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The airline launched a scathing attack on the border control operation, complaining that some passengers are waiting in lines for more than an hour upon arrival at Heathrow, the UK’s busiest airport.
British Airways claimed there are “routinely” just a third of the 29 automatic eGates open at Terminal 5 and they shut “prematurely” at 11pm while customers are still making their way off flights.
It added that this is causing “massive queues and frustrating delays”.
But the Home Office issued a fierce rebuttal, claiming BA’s statement “significantly misrepresents” the experience of the vast majority of passengers arriving at the west London transport hub.
The Government department insisted that Border Force officers have kept eGates open beyond 11pm “often to accommodate passengers arriving on delayed British Airways flights”.
When the latest eGates were installed in October 2015, the Home Office claimed they would reduce queues and free up Border Force officers to focus on priority work such as cracking down on smugglers or identifying victims of trafficking.
Adult passengers from the UK or European Economic Area with a chipped passport can pass through the facial recognition terminals when they are in use rather than wait for manual checks.
BA’s director of Heathrow Raghbir S Pattar called on UK Border Force to operate in the “most efficient and flexible way” to ensure passengers’ needs are prioritised.
He said: “It is a constant frustration to us and to our customers that after a long flight they have to stand in queues, sometimes for over an hour, just to get back into the country.
“And it is a dreadful welcome for visitors to the UK to be faced with a packed immigration hall and the prospect of a frustrating delay to the start of their holiday or business trip.
“It adds insult to injury when you’re stuck in a queue but can see numerous gates which just aren’t being used.”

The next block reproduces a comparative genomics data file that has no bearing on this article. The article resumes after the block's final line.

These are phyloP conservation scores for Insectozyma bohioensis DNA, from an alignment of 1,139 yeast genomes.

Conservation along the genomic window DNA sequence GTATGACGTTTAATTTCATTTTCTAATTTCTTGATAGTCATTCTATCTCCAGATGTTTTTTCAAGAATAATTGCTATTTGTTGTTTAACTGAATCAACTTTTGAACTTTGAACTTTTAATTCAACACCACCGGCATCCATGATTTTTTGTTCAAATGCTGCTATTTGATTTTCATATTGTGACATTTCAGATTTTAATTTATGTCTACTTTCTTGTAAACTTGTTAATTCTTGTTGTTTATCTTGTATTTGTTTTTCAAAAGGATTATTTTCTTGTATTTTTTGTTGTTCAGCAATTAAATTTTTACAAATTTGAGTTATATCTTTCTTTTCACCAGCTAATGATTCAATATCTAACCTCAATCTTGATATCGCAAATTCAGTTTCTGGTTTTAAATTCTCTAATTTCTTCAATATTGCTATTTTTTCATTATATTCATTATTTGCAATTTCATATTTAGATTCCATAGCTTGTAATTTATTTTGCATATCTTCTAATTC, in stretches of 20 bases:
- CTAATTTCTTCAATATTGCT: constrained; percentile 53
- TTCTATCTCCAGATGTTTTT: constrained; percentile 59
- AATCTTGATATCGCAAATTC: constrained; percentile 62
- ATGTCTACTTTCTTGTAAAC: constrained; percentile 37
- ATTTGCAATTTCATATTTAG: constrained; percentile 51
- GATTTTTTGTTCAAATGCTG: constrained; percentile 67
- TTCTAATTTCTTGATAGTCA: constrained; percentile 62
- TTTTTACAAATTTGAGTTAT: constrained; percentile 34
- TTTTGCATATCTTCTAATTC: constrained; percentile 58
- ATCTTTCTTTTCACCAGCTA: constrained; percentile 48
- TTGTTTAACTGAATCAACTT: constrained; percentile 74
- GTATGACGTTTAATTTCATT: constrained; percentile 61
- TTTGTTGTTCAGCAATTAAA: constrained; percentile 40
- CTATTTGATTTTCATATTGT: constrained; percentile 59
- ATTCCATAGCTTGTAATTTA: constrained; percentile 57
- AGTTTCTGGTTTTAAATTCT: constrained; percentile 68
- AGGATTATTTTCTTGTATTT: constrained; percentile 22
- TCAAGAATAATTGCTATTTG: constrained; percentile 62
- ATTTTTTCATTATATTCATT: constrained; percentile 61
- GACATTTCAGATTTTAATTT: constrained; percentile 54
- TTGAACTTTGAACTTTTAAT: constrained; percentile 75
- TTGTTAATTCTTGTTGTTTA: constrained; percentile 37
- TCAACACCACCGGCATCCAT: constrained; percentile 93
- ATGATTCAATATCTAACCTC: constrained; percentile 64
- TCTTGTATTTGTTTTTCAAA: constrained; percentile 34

The Home Office said more than 99 per cent of British and European passengers arriving at Heathrow are dealt with within 25 minutes, and there has never been a queue of more than an hour measured for European Union arrivals at Terminal 5.
Some 87 per cent of passengers from outside the European Economic Area are processed within 45 minutes.
A Home Office spokesman said: “The security of our border is paramount, which is why 100 per cent of scheduled passengers are checked when arriving in the UK.
“While every effort is made to keep delays for passengers to a minimum, we make no apology for carrying out this important work.”
UK holidaymakers have faced lengthy queues at airports elsewhere in Europe because of tightened border rules.
Aviation minister Lord Callanan said he would urge his counterparts in Portugal, Spain and Italy to “do all they can to reduce queues” after lobby group Airlines For Europe reported that passengers are being forced to stand in immigration lines for “up to four hours”.
New European Union rules mean countries must carry out more stringent checks on arriving and departing travellers.
But when Ryanair chief executive Michael O’Leary was asked about the situation earlier this month, he replied that it is “absolutely a replication of what goes on at border control here in the UK”.
He said: “Governments are great at passing these regulations and then not putting in place the staffing at airports to actually manage the implementation of those regulations, both here in the UK and in Europe.”
Additional reporting by Press Association.
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